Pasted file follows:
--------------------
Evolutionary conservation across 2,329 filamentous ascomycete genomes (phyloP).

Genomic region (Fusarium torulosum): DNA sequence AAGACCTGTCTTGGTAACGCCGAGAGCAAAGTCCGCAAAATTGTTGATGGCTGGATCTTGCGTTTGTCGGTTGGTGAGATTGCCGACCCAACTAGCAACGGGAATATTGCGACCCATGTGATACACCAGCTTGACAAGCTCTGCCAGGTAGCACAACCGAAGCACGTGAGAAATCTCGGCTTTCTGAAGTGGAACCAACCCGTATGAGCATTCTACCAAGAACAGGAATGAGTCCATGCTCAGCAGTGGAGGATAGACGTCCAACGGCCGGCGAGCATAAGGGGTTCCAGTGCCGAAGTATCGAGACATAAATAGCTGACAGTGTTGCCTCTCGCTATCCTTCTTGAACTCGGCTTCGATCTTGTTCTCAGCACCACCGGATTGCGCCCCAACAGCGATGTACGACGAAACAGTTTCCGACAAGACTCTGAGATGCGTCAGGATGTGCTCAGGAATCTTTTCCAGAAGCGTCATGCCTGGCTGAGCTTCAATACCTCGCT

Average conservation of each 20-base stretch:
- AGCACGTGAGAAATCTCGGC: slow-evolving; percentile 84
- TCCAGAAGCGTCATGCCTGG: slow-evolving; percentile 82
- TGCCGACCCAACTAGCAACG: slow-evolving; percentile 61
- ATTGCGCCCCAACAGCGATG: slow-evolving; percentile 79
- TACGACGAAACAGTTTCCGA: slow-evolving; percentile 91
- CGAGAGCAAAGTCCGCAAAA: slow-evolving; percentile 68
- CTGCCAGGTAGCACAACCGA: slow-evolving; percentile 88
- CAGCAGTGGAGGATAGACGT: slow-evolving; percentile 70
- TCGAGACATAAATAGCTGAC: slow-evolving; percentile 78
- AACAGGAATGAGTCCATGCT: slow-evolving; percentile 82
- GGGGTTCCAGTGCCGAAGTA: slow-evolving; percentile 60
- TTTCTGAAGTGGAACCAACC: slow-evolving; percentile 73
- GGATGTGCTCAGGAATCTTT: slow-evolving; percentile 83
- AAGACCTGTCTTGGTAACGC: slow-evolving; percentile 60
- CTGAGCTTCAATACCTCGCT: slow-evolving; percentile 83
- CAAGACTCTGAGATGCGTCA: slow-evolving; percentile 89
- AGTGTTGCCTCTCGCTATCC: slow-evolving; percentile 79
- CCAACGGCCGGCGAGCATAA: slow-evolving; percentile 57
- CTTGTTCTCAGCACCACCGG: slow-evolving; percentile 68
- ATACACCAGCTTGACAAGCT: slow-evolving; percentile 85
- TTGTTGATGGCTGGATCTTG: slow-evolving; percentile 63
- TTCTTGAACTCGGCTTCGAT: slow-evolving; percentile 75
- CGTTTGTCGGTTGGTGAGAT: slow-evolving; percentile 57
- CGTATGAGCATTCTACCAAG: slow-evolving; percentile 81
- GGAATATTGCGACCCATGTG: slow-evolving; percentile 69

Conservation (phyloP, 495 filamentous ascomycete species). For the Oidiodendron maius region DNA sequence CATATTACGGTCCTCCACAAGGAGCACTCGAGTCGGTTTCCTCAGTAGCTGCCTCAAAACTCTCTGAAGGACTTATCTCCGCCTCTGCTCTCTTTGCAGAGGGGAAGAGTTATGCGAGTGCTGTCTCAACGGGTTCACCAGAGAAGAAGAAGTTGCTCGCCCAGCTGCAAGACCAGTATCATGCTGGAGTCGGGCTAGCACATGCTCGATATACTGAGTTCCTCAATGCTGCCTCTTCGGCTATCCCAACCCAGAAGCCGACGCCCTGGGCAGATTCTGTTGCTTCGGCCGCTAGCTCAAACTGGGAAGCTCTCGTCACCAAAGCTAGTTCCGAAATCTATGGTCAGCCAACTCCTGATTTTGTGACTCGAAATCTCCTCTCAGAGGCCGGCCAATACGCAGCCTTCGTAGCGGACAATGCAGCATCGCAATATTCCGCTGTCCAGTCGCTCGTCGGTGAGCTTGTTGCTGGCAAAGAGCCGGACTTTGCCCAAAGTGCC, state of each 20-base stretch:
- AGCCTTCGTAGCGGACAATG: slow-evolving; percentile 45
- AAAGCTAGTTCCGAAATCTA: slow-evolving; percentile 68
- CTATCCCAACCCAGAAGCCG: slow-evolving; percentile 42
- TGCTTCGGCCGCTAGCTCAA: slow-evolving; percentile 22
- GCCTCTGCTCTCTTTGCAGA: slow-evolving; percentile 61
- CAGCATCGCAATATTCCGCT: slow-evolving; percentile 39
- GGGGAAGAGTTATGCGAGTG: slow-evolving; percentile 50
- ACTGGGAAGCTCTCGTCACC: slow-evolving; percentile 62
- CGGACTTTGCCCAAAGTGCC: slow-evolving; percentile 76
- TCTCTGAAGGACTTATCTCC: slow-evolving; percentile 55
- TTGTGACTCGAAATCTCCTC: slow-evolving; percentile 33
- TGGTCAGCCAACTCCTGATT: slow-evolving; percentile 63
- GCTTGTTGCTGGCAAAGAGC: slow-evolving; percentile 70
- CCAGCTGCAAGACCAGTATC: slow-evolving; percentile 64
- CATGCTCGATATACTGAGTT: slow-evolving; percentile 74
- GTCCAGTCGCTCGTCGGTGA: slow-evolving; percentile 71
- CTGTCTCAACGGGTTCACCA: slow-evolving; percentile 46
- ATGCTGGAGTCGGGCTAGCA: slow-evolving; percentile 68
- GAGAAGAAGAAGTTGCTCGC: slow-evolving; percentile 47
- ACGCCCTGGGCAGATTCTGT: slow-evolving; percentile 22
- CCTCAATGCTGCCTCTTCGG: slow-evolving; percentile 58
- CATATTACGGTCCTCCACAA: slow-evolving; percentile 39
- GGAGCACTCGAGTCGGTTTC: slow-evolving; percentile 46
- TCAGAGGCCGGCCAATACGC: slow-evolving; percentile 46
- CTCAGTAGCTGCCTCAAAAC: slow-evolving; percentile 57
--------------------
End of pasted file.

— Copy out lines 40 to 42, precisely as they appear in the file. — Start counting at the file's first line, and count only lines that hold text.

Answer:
- TTGTGACTCGAAATCTCCTC: slow-evolving; percentile 33
- TGGTCAGCCAACTCCTGATT: slow-evolving; percentile 63
- GCTTGTTGCTGGCAAAGAGC: slow-evolving; percentile 70